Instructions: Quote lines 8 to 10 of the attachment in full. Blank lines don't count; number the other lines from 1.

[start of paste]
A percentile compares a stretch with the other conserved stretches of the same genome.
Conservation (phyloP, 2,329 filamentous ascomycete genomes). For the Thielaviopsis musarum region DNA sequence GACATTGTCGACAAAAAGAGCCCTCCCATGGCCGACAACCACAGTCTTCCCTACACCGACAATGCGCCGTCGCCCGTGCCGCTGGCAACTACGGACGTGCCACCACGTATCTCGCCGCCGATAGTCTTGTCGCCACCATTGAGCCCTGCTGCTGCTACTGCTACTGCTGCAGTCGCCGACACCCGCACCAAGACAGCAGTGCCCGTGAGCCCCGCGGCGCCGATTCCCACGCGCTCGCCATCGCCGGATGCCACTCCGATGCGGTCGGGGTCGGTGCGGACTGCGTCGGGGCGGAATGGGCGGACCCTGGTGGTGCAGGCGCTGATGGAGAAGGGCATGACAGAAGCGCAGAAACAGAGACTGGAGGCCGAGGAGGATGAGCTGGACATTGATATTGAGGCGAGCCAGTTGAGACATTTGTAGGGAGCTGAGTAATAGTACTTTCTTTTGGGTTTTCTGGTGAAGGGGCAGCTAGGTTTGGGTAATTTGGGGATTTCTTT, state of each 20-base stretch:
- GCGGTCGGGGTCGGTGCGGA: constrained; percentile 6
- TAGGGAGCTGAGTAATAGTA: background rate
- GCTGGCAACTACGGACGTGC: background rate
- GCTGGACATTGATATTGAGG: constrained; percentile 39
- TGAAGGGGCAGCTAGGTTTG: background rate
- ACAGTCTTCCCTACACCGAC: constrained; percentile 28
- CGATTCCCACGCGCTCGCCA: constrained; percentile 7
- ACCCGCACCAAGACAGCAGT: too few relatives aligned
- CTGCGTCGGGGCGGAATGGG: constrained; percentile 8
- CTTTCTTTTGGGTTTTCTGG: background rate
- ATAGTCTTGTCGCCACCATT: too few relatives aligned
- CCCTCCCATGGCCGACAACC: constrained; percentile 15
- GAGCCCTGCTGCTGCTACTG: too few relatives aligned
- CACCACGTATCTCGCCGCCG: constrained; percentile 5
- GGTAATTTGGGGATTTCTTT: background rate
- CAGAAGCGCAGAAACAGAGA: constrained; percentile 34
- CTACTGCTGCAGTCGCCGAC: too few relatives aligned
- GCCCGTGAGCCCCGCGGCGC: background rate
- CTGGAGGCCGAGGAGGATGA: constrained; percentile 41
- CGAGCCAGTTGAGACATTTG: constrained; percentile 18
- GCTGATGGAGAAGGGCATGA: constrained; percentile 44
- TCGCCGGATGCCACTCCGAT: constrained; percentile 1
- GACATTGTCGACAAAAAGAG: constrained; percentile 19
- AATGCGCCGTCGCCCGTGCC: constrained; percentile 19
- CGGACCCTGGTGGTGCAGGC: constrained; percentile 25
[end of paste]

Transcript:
- ACAGTCTTCCCTACACCGAC: constrained; percentile 28
- CGATTCCCACGCGCTCGCCA: constrained; percentile 7
- ACCCGCACCAAGACAGCAGT: too few relatives aligned